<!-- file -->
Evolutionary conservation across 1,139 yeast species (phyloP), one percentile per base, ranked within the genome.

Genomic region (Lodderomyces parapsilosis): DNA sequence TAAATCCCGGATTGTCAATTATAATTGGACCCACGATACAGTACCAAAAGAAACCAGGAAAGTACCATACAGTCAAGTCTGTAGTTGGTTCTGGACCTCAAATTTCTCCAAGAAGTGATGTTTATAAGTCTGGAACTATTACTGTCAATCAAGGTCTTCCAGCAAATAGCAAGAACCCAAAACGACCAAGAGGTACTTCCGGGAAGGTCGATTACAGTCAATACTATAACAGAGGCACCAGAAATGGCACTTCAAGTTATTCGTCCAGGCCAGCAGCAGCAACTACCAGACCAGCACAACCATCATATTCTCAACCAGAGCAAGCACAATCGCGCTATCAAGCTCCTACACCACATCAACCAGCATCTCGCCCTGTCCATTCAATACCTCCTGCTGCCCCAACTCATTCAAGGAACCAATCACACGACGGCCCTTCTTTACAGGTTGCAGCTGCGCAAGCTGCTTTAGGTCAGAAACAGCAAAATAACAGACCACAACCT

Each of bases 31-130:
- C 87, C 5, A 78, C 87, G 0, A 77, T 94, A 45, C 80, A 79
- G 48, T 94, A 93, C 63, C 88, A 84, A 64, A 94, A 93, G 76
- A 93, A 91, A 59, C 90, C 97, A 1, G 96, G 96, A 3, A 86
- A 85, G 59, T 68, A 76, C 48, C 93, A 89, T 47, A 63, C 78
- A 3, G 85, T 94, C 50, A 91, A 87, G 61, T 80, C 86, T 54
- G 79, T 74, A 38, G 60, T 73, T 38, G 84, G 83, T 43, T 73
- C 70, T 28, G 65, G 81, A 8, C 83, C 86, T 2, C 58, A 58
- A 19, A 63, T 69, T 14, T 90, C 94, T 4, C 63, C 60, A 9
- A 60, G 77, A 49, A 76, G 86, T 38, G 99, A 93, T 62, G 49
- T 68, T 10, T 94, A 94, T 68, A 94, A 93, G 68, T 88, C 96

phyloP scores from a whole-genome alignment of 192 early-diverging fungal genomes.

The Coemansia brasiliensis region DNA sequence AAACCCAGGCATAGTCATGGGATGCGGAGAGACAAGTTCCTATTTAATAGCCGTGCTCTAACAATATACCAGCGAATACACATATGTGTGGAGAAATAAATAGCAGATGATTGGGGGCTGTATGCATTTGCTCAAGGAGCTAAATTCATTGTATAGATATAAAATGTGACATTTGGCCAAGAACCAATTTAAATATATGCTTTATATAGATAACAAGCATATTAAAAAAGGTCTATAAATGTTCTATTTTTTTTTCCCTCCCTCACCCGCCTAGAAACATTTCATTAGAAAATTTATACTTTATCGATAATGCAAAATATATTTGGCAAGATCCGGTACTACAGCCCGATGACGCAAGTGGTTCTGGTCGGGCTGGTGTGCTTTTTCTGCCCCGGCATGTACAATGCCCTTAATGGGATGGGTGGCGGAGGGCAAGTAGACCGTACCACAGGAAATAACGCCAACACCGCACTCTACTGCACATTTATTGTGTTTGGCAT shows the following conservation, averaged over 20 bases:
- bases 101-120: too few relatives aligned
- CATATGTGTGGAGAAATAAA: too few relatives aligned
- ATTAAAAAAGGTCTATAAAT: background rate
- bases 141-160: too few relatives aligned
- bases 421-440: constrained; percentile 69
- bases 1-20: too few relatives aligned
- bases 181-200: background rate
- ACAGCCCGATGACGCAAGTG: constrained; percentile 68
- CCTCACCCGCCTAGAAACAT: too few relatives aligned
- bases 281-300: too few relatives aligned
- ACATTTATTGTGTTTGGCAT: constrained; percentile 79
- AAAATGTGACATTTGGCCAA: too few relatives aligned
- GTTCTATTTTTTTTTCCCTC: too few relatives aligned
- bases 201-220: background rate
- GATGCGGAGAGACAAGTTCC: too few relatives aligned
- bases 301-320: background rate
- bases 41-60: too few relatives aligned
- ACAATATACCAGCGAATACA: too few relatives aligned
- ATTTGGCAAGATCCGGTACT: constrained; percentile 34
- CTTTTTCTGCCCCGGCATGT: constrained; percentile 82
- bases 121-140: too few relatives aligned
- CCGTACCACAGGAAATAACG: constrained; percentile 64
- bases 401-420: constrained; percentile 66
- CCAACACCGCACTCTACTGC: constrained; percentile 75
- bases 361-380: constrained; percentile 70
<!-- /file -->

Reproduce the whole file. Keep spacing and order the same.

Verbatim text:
Evolutionary conservation across 1,139 yeast species (phyloP), one percentile per base, ranked within the genome.

Genomic region (Lodderomyces parapsilosis): DNA sequence TAAATCCCGGATTGTCAATTATAATTGGACCCACGATACAGTACCAAAAGAAACCAGGAAAGTACCATACAGTCAAGTCTGTAGTTGGTTCTGGACCTCAAATTTCTCCAAGAAGTGATGTTTATAAGTCTGGAACTATTACTGTCAATCAAGGTCTTCCAGCAAATAGCAAGAACCCAAAACGACCAAGAGGTACTTCCGGGAAGGTCGATTACAGTCAATACTATAACAGAGGCACCAGAAATGGCACTTCAAGTTATTCGTCCAGGCCAGCAGCAGCAACTACCAGACCAGCACAACCATCATATTCTCAACCAGAGCAAGCACAATCGCGCTATCAAGCTCCTACACCACATCAACCAGCATCTCGCCCTGTCCATTCAATACCTCCTGCTGCCCCAACTCATTCAAGGAACCAATCACACGACGGCCCTTCTTTACAGGTTGCAGCTGCGCAAGCTGCTTTAGGTCAGAAACAGCAAAATAACAGACCACAACCT

Each of bases 31-130:
- C 87, C 5, A 78, C 87, G 0, A 77, T 94, A 45, C 80, A 79
- G 48, T 94, A 93, C 63, C 88, A 84, A 64, A 94, A 93, G 76
- A 93, A 91, A 59, C 90, C 97, A 1, G 96, G 96, A 3, A 86
- A 85, G 59, T 68, A 76, C 48, C 93, A 89, T 47, A 63, C 78
- A 3, G 85, T 94, C 50, A 91, A 87, G 61, T 80, C 86, T 54
- G 79, T 74, A 38, G 60, T 73, T 38, G 84, G 83, T 43, T 73
- C 70, T 28, G 65, G 81, A 8, C 83, C 86, T 2, C 58, A 58
- A 19, A 63, T 69, T 14, T 90, C 94, T 4, C 63, C 60, A 9
- A 60, G 77, A 49, A 76, G 86, T 38, G 99, A 93, T 62, G 49
- T 68, T 10, T 94, A 94, T 68, A 94, A 93, G 68, T 88, C 96

phyloP scores from a whole-genome alignment of 192 early-diverging fungal genomes.

The Coemansia brasiliensis region DNA sequence AAACCCAGGCATAGTCATGGGATGCGGAGAGACAAGTTCCTATTTAATAGCCGTGCTCTAACAATATACCAGCGAATACACATATGTGTGGAGAAATAAATAGCAGATGATTGGGGGCTGTATGCATTTGCTCAAGGAGCTAAATTCATTGTATAGATATAAAATGTGACATTTGGCCAAGAACCAATTTAAATATATGCTTTATATAGATAACAAGCATATTAAAAAAGGTCTATAAATGTTCTATTTTTTTTTCCCTCCCTCACCCGCCTAGAAACATTTCATTAGAAAATTTATACTTTATCGATAATGCAAAATATATTTGGCAAGATCCGGTACTACAGCCCGATGACGCAAGTGGTTCTGGTCGGGCTGGTGTGCTTTTTCTGCCCCGGCATGTACAATGCCCTTAATGGGATGGGTGGCGGAGGGCAAGTAGACCGTACCACAGGAAATAACGCCAACACCGCACTCTACTGCACATTTATTGTGTTTGGCAT shows the following conservation, averaged over 20 bases:
- bases 101-120: too few relatives aligned
- CATATGTGTGGAGAAATAAA: too few relatives aligned
- ATTAAAAAAGGTCTATAAAT: background rate
- bases 141-160: too few relatives aligned
- bases 421-440: constrained; percentile 69
- bases 1-20: too few relatives aligned
- bases 181-200: background rate
- ACAGCCCGATGACGCAAGTG: constrained; percentile 68
- CCTCACCCGCCTAGAAACAT: too few relatives aligned
- bases 281-300: too few relatives aligned
- ACATTTATTGTGTTTGGCAT: constrained; percentile 79
- AAAATGTGACATTTGGCCAA: too few relatives aligned
- GTTCTATTTTTTTTTCCCTC: too few relatives aligned
- bases 201-220: background rate
- GATGCGGAGAGACAAGTTCC: too few relatives aligned
- bases 301-320: background rate
- bases 41-60: too few relatives aligned
- ACAATATACCAGCGAATACA: too few relatives aligned
- ATTTGGCAAGATCCGGTACT: constrained; percentile 34
- CTTTTTCTGCCCCGGCATGT: constrained; percentile 82
- bases 121-140: too few relatives aligned
- CCGTACCACAGGAAATAACG: constrained; percentile 64
- bases 401-420: constrained; percentile 66
- CCAACACCGCACTCTACTGC: constrained; percentile 75
- bases 361-380: constrained; percentile 70